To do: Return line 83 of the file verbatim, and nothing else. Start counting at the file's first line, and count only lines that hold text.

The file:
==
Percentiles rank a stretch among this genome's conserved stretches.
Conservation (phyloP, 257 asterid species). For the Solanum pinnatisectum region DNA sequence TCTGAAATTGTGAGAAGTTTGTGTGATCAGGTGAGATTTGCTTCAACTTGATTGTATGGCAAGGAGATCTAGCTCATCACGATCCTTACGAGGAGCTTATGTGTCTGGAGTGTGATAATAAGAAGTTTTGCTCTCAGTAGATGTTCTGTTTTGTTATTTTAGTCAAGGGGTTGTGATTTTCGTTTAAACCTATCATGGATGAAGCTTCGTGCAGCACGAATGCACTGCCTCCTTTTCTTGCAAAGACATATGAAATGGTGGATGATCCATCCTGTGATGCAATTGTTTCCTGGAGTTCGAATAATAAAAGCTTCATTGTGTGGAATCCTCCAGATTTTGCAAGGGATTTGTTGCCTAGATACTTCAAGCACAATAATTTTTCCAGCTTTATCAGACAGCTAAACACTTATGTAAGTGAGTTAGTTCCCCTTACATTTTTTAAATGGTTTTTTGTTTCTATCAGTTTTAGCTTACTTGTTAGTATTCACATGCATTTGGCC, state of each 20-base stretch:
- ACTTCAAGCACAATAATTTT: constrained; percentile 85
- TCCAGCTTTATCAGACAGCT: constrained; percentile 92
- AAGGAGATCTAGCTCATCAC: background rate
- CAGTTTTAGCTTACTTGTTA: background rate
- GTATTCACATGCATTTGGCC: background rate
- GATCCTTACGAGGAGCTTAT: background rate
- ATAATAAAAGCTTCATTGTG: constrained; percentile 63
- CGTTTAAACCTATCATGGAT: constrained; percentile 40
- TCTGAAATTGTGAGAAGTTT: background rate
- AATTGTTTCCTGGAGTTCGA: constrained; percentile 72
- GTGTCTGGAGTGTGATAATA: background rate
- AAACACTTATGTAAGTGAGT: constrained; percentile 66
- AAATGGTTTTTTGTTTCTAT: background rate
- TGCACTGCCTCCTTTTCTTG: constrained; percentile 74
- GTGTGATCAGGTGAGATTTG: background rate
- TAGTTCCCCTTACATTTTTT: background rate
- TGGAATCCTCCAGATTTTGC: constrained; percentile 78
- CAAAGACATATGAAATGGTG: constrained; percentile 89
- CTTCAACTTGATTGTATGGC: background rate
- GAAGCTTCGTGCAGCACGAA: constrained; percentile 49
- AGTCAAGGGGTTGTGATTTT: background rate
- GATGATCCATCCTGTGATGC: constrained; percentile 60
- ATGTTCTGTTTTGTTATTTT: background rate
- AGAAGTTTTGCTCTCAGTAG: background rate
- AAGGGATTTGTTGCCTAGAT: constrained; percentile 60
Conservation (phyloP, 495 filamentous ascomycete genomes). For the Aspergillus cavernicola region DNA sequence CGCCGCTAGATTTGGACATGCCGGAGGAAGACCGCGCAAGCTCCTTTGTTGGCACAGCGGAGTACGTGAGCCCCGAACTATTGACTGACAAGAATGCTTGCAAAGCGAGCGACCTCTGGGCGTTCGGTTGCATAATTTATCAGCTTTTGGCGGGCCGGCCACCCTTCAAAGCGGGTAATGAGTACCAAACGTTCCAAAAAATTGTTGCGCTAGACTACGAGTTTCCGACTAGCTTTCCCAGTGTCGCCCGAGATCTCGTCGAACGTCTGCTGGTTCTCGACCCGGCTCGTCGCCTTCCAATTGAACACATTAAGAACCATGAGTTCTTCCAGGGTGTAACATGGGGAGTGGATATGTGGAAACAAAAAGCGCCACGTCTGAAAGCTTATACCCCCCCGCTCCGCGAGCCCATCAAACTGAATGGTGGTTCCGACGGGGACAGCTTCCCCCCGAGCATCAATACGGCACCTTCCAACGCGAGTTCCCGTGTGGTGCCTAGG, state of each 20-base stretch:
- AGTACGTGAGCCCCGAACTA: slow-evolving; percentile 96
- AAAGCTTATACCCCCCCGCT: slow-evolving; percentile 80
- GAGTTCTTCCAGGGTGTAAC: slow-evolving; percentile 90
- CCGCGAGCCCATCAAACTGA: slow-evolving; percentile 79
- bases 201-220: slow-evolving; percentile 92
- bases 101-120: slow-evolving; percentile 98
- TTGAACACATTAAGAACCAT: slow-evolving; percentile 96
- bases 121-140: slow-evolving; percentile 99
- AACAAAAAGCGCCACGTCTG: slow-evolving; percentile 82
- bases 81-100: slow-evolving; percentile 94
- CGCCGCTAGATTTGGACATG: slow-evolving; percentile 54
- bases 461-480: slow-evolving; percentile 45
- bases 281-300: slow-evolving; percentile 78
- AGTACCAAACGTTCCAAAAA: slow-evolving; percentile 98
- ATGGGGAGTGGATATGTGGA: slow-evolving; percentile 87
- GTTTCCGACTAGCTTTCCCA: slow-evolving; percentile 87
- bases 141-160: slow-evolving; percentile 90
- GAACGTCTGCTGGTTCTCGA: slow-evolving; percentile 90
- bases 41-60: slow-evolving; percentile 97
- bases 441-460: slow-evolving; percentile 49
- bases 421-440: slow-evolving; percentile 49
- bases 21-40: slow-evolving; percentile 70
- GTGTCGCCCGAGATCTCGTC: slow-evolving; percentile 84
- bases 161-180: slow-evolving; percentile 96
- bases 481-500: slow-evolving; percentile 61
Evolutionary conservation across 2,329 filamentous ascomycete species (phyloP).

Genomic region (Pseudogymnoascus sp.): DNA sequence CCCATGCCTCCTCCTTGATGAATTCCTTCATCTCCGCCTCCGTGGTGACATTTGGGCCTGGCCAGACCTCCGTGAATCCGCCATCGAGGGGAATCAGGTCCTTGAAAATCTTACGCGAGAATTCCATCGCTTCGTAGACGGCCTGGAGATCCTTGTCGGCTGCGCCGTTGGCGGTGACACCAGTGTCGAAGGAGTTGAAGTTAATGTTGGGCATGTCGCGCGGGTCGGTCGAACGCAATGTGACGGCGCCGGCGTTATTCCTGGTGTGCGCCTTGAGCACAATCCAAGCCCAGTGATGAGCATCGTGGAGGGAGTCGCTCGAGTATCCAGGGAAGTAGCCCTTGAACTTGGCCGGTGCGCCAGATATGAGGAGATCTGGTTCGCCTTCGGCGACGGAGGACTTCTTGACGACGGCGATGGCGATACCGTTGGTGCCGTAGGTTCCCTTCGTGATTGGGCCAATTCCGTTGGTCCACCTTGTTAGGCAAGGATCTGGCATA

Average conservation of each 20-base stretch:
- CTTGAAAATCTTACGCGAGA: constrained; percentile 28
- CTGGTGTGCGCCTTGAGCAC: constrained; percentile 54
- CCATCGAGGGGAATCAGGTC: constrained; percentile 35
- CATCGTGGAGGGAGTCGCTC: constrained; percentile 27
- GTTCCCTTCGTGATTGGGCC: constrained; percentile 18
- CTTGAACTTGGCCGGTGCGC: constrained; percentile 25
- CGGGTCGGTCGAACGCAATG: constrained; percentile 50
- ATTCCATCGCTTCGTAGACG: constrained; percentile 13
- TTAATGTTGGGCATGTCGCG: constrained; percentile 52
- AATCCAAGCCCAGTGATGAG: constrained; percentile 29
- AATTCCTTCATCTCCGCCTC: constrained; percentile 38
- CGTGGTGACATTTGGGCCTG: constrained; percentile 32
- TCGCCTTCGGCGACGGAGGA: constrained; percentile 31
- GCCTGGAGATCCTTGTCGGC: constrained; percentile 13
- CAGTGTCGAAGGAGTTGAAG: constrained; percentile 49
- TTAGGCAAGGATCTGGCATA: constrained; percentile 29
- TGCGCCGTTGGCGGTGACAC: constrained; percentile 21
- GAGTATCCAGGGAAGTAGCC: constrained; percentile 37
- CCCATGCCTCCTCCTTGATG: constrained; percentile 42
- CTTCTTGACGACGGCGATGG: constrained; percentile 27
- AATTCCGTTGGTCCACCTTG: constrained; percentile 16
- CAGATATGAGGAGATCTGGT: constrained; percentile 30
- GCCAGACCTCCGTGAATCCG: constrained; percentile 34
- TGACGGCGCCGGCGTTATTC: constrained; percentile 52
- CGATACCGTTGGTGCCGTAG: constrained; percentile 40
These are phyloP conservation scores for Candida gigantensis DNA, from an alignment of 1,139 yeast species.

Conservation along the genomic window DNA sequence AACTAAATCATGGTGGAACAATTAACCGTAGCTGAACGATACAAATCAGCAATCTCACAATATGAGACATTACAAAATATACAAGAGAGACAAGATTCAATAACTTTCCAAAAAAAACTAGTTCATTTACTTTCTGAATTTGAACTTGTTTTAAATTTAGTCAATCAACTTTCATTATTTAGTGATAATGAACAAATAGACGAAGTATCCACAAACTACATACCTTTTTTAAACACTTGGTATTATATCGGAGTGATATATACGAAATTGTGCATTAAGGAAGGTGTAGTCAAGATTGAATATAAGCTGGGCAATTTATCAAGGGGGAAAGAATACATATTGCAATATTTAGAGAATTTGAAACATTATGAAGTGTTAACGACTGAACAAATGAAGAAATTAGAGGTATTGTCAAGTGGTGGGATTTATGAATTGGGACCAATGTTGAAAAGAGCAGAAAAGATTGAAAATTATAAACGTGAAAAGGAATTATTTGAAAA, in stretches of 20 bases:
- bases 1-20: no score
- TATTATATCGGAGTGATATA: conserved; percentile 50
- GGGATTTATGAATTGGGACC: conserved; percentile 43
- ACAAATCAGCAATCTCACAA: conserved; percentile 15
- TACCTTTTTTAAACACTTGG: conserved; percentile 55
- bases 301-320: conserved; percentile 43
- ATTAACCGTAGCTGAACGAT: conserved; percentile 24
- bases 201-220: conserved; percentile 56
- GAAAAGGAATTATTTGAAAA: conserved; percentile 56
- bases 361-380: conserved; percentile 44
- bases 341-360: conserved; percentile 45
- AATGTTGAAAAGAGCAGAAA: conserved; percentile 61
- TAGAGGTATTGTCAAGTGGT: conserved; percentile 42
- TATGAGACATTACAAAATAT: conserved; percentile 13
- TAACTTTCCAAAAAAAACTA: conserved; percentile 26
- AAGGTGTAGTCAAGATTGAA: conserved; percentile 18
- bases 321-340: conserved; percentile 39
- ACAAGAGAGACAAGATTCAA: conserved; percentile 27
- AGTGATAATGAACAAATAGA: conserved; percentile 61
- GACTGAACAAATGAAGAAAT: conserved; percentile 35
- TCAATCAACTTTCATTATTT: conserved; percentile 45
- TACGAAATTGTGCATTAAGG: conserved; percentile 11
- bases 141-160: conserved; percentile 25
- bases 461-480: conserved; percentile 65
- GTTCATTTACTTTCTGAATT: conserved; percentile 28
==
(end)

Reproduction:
Conservation along the genomic window DNA sequence AACTAAATCATGGTGGAACAATTAACCGTAGCTGAACGATACAAATCAGCAATCTCACAATATGAGACATTACAAAATATACAAGAGAGACAAGATTCAATAACTTTCCAAAAAAAACTAGTTCATTTACTTTCTGAATTTGAACTTGTTTTAAATTTAGTCAATCAACTTTCATTATTTAGTGATAATGAACAAATAGACGAAGTATCCACAAACTACATACCTTTTTTAAACACTTGGTATTATATCGGAGTGATATATACGAAATTGTGCATTAAGGAAGGTGTAGTCAAGATTGAATATAAGCTGGGCAATTTATCAAGGGGGAAAGAATACATATTGCAATATTTAGAGAATTTGAAACATTATGAAGTGTTAACGACTGAACAAATGAAGAAATTAGAGGTATTGTCAAGTGGTGGGATTTATGAATTGGGACCAATGTTGAAAAGAGCAGAAAAGATTGAAAATTATAAACGTGAAAAGGAATTATTTGAAAA, in stretches of 20 bases: